Not that any of these is particularly appetizing. Lynch's account of the Northeast depicts a court that is captive in the hands of a zealous prosecutor on a mission to "rescue" people from themselves and from the streets, who basically wrangles minor drug cases out of the states' hands and pushes them into the federal system, sometimes in violation of the Petite policy of refraining from double prosecution. In his enthusiasm to end the drug epidemic, he imposes lengthy and unreasonable restrictions on their freedom, which the court almost invariably approves. In the Southeast, there isn't even a pretense of rehabilitation: an elderly judge delivers moralizing lectures to defendants on the receiving end of obscene, decades-long sentences for nonviolent drug crimes. And in the Southwest, marijuana backpackers--poor, undocumented immigrants carrying marijuana by foot as payment to their coyotes--are rounded up, summarily shifted to "flip flop court" for misdemeanor charges, where they are made to plead guilty in batches and march off to detention before deportation.

It's difficult to figure out which of the three models is the most horrible. The variations confirm, though, that when outrageous mandatory minimums, unreasonable calculations of criminal histories, and breathtaking arbitrariness in terms of offense categories, come together, the problem is not, or at least not exclusively, lack of discretion. The problem is that a dazzling array of options, including very frightening and oppressive ones, is on the table, and prosecutors get to pick and choose which of these to deploy.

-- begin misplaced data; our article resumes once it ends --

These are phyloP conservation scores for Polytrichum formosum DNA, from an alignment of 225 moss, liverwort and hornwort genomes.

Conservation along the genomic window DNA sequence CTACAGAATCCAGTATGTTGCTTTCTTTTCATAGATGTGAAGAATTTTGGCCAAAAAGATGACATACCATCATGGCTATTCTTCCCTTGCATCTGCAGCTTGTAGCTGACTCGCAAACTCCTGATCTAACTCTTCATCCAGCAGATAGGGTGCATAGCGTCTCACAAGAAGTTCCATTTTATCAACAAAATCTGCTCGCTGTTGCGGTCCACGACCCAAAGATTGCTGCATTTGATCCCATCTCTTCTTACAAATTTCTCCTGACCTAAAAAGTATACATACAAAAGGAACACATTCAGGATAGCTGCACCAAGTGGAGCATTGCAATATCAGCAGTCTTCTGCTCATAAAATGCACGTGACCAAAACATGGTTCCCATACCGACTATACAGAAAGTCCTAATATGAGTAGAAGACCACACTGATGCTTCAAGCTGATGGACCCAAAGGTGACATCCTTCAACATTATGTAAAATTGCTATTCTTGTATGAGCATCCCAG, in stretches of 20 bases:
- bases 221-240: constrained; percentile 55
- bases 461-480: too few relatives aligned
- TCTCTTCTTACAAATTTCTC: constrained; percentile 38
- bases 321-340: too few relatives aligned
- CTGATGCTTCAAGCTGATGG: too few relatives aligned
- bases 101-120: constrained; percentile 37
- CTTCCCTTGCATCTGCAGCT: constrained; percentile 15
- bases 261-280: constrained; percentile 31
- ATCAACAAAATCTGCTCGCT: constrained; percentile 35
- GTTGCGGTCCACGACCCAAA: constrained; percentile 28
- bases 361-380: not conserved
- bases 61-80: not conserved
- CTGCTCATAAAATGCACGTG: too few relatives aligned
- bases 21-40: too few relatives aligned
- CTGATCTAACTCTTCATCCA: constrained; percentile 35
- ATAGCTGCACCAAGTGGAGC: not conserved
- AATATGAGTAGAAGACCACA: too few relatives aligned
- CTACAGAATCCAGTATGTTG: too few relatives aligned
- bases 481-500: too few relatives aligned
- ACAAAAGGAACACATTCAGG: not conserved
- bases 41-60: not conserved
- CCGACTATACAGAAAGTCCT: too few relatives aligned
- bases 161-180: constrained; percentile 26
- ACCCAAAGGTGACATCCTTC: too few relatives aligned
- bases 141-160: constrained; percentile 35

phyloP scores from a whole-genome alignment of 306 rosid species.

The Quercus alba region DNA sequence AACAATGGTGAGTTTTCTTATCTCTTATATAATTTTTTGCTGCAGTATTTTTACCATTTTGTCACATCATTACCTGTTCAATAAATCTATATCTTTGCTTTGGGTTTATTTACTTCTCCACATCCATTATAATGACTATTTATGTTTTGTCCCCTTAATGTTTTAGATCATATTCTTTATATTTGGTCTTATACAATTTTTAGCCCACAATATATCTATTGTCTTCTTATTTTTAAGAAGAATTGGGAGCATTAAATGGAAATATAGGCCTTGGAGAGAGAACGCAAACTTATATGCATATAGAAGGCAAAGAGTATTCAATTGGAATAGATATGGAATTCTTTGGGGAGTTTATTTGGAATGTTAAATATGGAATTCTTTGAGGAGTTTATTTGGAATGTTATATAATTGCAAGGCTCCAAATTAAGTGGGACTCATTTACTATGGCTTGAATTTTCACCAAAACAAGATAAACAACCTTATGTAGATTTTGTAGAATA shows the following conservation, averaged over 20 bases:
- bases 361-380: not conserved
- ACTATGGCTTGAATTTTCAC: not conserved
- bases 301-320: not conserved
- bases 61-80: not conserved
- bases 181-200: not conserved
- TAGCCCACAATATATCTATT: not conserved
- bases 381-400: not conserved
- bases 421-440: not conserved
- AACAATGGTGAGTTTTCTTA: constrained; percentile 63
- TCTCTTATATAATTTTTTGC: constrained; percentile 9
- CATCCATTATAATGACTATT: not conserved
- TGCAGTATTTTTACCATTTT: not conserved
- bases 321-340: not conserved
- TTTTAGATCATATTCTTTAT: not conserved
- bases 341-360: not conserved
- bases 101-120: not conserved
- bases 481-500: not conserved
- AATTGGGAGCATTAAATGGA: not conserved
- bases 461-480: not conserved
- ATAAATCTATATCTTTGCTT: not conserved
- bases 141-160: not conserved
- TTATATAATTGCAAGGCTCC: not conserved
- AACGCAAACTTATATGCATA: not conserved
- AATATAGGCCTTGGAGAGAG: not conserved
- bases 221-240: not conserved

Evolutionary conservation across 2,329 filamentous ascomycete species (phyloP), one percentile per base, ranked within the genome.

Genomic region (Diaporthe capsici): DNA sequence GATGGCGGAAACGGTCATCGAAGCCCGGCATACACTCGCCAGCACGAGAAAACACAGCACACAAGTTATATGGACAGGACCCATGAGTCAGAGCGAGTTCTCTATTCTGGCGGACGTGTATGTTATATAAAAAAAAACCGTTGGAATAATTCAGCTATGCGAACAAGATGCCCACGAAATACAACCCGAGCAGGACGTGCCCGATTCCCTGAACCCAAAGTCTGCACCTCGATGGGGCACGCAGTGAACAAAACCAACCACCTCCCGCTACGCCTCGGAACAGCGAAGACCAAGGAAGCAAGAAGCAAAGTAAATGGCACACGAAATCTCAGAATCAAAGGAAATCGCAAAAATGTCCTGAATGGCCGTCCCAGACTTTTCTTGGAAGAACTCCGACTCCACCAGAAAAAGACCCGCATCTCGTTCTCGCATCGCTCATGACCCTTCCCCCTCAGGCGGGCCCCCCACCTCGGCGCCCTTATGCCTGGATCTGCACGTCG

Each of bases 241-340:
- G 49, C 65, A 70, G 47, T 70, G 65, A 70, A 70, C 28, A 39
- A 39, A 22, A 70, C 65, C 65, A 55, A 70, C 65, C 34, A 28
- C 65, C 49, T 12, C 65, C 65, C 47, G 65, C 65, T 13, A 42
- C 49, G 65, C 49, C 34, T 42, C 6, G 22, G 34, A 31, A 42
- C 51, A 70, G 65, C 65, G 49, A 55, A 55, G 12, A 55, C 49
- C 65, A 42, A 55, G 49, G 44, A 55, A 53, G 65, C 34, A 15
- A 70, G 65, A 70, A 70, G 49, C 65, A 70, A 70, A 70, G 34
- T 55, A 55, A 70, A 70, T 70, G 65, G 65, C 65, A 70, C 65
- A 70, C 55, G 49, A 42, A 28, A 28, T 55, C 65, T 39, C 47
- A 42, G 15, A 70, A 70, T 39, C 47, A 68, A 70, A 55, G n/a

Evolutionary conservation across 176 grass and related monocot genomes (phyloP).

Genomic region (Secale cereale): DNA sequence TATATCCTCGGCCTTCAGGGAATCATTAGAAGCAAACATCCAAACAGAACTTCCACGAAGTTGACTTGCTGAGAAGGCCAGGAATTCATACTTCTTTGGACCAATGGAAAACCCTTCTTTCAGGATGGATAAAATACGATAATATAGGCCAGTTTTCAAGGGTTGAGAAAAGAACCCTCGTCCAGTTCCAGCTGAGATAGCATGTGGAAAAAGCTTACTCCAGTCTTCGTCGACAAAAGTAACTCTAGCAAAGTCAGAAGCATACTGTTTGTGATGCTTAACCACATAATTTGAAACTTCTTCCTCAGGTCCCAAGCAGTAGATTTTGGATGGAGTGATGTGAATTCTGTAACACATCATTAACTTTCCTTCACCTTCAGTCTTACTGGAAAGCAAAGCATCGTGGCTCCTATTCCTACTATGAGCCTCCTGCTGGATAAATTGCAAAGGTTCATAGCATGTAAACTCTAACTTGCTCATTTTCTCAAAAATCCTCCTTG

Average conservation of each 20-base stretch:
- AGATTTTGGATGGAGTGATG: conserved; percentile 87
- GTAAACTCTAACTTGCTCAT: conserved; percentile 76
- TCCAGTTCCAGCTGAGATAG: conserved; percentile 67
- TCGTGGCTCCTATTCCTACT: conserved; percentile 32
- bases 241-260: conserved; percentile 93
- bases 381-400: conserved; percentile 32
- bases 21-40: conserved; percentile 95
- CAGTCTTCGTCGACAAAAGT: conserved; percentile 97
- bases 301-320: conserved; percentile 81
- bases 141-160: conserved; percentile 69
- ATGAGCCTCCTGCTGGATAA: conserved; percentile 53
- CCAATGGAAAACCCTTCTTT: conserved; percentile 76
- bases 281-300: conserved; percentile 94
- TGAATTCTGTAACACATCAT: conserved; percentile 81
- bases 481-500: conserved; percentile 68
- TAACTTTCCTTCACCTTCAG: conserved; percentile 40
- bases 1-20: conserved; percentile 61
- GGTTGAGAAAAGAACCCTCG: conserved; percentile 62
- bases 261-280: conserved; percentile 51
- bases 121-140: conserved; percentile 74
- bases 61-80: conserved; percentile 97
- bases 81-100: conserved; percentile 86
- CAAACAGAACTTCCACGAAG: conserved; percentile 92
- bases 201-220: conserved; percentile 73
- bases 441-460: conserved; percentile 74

The extent of prosecutorial power here cannot be underrated. The publication of Hard Bargains coincides with the publication of John Pfaff's Locked In, which looks at the unfettered discretion and power of county prosecutors (and which I'll review in a future post). Lynch and Pfaff's analyses are complementary.

As in her previous book Sunbelt Justice, Lynch is not only a meticulous and perceptive observer but also a master storyteller. The defendants, prosecutors, and judges come to life in her vignettes from court cases she witnessed. Her description of the poor, disenfranchised immigrants forced to plead guilty in batches is particularly disheartening (my students were in tears when I read this section aloud in class yesterday.) Lynch has a keen psychologist's eye for personalities and motivations, and she realistically captures the ideologies and worldviews that make her characters tick.

It is horrifying to think of how this system, already bloated, draconian, and rotten in the Obama years, could wreak more havoc and destruction in Trumpistan, and the news from the last two days suggest at least two directions in which things could get even worse: reintroducing the profit mechanisms that drove private incarceration by improving these companies' relationship with the feds, and inflicting the awful drug sentencing scheme on marijuana defendants to an even greater extent (with the obvious potential victims being the people at the bottom of the Trumpistani social ladder: poor immigrants from Mexico.) I dread to think that the horrors and inhumanities described by Lynch could be something we might come to miss in the years to come.